It isn’t often that New Yorkers get an intimate peek behind their neighbors’ closed doors. Even more unusual is a peek inside the intimate life of our state’s chief executive. But I digress.
As a child growing up in a 25-story filing cabinet for families and young professionals on West 53rd Street, I lived in apartment 10E. When trick-or-treating or selling my annual Christmas raffle tickets for school, I would get an intimate window into how my neighbors lived. We all have our domains, and regardless of how small they might be, they are ours. But what are we all doing behind those doors?
On March 5, the Center for an Urban Future and the Brooklyn Economic Development Corporation hosted a forum on the population boom within Brooklyn’s “creative crescent.” The number of creative freelancers–artists, writers, designers, architects, performance artists, musicians, graphic designers and others–increased 33.2 percent from 2002 through 2005; now, roughly 28 percent of the city’s creative freelancers live and work in the borough.
The Brooklyn home is often more than just a place to lay our heads – it can often act as the genesis for our creative and professional lives.
My roommate happens to fall into this category. By day he is Will, a 27-year-old audio and video techie for a Manhattan cultural institution. By night he is TaeOne: a producer making beats for local rappers. On a recent Friday night, Bed-Stuy natives Keiser and Donwell, both in their mid 20s, sat quietly listening to some of Will’s samples as they boomed through the makeshift recording station set up in our living room. They came by to pick out which of Will’s beats they would use for their demo. While they listened, they made jokes, they spit raps, and they ordered Chinese food.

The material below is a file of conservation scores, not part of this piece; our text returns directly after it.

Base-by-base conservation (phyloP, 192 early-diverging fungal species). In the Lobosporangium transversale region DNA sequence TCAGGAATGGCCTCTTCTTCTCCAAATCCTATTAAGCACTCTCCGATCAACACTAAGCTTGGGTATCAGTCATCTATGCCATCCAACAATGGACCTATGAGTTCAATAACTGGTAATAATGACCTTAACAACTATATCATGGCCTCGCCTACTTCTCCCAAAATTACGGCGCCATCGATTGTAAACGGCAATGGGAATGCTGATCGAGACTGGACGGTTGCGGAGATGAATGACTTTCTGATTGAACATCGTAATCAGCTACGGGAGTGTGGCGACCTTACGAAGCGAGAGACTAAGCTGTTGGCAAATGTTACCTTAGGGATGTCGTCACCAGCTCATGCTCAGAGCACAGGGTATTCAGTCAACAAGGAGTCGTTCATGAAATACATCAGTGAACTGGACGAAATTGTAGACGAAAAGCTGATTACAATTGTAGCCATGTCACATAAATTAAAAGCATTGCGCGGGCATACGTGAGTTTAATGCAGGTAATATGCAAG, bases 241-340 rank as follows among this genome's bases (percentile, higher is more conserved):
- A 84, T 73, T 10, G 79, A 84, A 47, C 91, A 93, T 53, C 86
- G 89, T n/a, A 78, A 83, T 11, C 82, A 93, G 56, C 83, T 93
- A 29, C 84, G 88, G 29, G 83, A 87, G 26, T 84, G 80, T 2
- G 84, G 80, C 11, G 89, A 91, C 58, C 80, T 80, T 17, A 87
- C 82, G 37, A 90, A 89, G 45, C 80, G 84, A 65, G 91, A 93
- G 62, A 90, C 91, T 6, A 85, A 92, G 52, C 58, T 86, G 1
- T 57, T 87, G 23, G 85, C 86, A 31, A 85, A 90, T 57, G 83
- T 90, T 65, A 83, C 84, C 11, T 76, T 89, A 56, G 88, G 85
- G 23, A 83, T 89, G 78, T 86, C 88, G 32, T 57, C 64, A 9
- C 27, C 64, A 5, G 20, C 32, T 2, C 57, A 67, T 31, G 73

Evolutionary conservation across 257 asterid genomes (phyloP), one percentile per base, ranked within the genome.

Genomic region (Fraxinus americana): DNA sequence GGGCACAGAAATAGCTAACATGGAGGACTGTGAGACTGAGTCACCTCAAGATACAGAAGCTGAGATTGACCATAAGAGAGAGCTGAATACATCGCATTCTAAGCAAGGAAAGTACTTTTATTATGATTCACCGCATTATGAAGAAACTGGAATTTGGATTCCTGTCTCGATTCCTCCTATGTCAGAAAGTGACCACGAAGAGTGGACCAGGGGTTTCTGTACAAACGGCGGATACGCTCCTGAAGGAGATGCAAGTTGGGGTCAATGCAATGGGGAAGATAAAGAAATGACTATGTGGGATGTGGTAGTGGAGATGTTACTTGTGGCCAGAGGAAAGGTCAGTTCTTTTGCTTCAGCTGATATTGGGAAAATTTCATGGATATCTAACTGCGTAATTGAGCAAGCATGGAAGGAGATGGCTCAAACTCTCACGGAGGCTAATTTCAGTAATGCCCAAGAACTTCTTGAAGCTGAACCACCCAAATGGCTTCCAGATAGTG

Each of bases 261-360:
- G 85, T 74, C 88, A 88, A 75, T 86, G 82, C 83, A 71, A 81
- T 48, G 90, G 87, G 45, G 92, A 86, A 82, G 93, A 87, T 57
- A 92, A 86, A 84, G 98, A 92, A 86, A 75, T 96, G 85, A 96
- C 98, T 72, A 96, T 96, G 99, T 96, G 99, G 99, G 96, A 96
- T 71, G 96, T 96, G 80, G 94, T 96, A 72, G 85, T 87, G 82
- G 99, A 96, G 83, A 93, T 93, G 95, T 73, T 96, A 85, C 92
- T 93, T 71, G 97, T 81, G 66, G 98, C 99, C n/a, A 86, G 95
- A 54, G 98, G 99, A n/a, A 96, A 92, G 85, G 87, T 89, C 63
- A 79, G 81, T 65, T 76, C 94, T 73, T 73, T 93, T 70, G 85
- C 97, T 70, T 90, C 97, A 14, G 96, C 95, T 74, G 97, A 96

“Are you gonna rap?” asked Donwell of his collaborator as a beat came over the speakers.
“I will if you will!” responded Kaiser. Though hesitant at first, they spit two verses spontaneously, throwing the proverbial mic back and forth. After each took a turn at a practice verse they were ready to grab the mic.
Donwell got up first. “I’m outta control/way out of order/wylin’ in the booth like the phone stole a quarter.”
He continued: “They wear shades/they don’t wanna see somethin’/call me Coach Carter I’ll make your whole team run.”
Donwell’s phone rang. “Hello? Nah, we’re at the studio…” Suddenly I realized my living room was ‘the studio.’
All around Brooklyn – to nobody’s surpise – creativity bursts spontaneously from the home, home office, or makeshift office at the local coffee shop. My writer friends often spend Sunday afternoons working on articles in their local spots – like Greenpoint’s Cafe Grumpy, or Tilly’s in Fort Greene.
Another friend of mine lives with a fashion designer and gets to watch her creative process firsthand – not to mention the many models stopping by for fittings in advance of a runway show.
But back to the statistics! The same March 5 forum mentioned only a 6.5 percent increase in the number of Manhattan-based creative freelancers in the early part of this decade compared to Brooklyn’s 33.2 percent spike.
It’s inspiring to think of the influence Brooklyn has on any industry from music to publishing to design, especially as the creative talent seemingly dwindles from Manhattan’s professional ranks. But, eventually, many Brooklyn ideas will make their trip across the Bridge and the little hovels we’ve built for ourselves will create anew.